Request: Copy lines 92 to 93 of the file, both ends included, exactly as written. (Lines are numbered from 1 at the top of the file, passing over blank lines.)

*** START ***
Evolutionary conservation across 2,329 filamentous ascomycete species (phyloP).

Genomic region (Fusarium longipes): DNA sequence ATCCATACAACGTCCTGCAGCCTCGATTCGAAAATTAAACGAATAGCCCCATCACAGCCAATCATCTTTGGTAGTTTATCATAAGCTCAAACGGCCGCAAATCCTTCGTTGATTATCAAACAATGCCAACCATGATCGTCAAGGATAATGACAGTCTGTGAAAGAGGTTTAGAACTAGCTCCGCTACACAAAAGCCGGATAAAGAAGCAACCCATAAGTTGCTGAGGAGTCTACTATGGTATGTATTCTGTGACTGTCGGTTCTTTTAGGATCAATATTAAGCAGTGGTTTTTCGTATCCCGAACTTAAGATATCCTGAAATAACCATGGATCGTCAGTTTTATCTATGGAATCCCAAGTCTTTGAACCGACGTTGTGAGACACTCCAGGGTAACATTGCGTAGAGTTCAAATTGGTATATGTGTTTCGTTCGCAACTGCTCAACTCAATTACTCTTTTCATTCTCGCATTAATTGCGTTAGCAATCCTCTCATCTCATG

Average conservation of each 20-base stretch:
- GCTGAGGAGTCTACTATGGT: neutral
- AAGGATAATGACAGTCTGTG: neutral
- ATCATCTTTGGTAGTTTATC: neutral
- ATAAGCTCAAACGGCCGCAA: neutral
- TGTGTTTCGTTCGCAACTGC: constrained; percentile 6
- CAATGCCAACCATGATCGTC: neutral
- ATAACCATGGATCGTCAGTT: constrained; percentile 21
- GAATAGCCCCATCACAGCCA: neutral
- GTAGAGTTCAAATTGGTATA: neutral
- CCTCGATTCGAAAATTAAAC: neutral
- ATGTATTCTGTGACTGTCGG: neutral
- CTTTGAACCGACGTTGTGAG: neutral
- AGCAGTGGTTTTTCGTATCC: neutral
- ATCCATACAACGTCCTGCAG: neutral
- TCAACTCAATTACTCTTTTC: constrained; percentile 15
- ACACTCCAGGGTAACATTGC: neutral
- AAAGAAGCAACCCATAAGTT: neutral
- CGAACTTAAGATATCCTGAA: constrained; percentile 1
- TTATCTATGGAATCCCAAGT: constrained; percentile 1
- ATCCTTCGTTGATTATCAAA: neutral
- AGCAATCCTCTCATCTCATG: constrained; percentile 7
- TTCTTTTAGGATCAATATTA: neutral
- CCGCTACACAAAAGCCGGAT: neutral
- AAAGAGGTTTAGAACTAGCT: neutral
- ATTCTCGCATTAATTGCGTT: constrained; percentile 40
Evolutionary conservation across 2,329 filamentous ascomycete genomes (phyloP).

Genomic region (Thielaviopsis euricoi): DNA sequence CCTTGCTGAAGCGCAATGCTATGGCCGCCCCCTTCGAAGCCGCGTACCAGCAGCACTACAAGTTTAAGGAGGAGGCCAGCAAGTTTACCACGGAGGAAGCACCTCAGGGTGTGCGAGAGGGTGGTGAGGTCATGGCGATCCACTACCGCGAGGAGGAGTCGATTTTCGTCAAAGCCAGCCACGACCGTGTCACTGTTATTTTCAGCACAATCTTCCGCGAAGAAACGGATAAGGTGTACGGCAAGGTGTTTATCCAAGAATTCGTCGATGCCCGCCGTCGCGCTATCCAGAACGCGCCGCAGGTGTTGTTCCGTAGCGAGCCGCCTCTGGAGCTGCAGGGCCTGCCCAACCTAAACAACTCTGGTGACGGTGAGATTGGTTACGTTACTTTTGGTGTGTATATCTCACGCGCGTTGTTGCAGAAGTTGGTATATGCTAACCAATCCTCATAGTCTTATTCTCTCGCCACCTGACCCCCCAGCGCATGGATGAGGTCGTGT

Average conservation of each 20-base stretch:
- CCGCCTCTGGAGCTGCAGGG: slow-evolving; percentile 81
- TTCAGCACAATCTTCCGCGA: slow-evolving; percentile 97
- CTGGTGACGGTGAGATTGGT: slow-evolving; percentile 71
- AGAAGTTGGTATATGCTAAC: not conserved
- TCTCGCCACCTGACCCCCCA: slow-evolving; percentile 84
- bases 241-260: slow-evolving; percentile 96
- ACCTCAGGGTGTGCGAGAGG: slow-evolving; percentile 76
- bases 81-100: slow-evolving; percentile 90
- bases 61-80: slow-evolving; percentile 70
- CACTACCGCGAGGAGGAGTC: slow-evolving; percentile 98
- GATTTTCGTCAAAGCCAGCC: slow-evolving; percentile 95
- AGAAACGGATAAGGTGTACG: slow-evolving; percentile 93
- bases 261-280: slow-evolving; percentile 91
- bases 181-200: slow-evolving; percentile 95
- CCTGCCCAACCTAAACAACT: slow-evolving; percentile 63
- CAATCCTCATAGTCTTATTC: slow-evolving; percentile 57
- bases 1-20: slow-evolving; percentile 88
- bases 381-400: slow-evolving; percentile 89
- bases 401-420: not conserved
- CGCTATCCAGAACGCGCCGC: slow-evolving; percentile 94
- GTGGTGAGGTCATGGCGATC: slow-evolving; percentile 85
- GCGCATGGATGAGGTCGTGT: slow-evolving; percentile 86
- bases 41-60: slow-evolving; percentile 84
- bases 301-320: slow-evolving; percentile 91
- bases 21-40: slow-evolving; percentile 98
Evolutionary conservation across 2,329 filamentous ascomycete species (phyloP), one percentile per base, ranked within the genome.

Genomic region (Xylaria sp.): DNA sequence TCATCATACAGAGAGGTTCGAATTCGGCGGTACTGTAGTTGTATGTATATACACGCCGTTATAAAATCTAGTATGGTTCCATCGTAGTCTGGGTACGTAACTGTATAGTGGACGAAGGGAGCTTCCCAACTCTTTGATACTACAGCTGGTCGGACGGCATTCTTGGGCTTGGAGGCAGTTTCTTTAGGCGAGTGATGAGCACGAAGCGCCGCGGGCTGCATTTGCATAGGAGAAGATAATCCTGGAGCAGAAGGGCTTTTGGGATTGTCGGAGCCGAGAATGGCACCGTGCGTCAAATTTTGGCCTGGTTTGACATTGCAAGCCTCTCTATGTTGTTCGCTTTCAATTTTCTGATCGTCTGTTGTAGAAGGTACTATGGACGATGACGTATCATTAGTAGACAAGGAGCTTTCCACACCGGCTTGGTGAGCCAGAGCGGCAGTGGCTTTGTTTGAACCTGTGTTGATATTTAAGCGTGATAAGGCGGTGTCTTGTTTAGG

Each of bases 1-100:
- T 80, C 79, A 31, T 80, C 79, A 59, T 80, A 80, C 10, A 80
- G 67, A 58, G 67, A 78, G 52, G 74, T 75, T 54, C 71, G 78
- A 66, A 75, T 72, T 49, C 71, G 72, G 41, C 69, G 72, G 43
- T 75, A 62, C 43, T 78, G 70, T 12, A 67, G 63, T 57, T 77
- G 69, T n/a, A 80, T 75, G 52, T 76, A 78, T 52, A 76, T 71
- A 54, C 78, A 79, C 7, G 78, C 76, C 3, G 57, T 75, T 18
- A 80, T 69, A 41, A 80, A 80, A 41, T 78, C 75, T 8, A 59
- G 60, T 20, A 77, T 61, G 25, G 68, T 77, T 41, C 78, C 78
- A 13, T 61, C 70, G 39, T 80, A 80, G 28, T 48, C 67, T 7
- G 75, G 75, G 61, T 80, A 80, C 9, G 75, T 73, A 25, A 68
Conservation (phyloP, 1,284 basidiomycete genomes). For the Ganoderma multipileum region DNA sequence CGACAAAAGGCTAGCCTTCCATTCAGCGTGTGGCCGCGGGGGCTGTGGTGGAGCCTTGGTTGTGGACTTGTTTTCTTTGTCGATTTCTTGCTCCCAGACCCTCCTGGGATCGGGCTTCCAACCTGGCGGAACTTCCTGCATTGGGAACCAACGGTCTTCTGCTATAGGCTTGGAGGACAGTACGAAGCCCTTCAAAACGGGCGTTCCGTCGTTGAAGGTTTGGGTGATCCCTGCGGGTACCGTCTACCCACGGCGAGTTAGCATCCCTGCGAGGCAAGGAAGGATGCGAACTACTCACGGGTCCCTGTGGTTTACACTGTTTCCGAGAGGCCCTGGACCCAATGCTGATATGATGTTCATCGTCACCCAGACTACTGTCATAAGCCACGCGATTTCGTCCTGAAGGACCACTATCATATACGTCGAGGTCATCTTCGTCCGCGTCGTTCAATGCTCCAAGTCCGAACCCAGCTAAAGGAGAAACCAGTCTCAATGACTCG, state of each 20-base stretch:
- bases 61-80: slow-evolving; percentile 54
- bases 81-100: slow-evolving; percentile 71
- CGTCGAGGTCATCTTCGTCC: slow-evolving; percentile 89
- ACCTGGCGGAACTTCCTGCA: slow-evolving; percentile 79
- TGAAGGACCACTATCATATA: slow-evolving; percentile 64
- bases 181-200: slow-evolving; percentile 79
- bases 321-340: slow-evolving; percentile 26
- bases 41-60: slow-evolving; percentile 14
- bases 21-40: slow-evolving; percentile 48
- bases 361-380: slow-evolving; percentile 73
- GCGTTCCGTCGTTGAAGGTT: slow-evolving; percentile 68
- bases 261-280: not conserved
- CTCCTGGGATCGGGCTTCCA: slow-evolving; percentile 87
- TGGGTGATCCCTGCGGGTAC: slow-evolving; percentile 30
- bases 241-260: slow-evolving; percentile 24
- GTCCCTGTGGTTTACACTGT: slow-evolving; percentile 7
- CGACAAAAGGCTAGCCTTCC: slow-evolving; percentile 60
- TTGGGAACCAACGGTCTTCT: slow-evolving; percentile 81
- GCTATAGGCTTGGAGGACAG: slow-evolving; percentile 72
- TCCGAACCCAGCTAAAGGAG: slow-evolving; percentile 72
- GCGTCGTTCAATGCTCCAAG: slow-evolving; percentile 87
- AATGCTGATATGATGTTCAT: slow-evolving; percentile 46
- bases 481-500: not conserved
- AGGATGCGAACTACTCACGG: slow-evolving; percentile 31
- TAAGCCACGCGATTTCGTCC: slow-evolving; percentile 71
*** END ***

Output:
- AATGCTGATATGATGTTCAT: slow-evolving; percentile 46
- bases 481-500: not conserved